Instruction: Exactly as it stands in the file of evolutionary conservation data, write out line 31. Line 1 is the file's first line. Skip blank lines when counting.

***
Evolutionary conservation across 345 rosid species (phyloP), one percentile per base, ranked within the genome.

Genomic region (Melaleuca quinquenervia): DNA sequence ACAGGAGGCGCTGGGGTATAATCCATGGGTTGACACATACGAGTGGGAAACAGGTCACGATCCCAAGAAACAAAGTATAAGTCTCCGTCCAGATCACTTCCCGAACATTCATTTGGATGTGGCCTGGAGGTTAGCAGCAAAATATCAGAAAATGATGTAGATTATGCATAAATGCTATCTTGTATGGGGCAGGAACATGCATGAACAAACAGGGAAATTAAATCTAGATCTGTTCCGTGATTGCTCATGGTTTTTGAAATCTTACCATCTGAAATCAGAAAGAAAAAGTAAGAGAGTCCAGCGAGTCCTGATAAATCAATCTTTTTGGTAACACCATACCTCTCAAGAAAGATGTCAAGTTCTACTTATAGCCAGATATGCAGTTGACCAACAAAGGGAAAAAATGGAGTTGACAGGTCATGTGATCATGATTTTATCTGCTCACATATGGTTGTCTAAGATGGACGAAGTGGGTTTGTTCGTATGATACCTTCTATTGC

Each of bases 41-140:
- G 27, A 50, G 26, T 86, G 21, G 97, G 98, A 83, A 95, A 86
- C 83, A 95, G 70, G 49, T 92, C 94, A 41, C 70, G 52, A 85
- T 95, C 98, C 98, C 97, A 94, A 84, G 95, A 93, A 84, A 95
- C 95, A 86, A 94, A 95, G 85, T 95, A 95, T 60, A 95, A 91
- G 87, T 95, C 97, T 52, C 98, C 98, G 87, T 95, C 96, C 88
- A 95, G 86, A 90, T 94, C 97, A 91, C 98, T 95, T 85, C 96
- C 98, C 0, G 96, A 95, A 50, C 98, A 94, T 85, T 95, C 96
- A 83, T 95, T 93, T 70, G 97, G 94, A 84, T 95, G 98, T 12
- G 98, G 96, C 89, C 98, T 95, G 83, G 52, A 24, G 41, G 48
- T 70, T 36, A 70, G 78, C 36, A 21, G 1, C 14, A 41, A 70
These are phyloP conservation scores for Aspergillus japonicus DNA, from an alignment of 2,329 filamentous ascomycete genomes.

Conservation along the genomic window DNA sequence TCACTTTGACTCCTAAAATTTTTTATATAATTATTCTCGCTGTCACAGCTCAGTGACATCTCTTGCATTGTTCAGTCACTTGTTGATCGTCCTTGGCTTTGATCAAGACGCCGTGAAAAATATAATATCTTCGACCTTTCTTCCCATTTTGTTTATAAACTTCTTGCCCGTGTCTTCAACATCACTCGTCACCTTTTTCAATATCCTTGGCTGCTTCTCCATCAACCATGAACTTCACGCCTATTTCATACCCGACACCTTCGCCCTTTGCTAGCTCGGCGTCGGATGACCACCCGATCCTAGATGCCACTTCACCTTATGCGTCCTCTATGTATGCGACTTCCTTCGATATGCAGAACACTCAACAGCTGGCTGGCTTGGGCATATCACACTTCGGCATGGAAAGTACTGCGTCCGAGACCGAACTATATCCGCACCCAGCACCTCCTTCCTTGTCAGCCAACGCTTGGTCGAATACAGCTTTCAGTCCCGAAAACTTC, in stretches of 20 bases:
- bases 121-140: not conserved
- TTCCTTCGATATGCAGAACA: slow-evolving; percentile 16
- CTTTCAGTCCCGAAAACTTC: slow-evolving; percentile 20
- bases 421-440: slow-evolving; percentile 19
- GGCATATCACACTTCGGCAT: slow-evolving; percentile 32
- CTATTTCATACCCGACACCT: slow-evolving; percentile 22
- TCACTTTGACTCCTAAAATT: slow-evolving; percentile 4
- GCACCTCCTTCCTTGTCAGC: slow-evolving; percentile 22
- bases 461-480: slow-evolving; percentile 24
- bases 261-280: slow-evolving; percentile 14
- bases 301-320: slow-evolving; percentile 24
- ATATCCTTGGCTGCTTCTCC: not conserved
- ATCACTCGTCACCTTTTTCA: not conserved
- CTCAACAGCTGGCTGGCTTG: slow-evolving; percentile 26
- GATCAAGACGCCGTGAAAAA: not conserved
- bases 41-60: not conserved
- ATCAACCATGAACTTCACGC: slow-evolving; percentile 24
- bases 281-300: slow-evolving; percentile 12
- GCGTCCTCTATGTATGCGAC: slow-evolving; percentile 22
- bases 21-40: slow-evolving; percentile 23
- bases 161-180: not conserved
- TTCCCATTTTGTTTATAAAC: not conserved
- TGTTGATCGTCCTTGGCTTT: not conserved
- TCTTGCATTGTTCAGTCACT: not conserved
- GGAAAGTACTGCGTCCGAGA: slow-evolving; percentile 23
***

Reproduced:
- bases 41-60: not conserved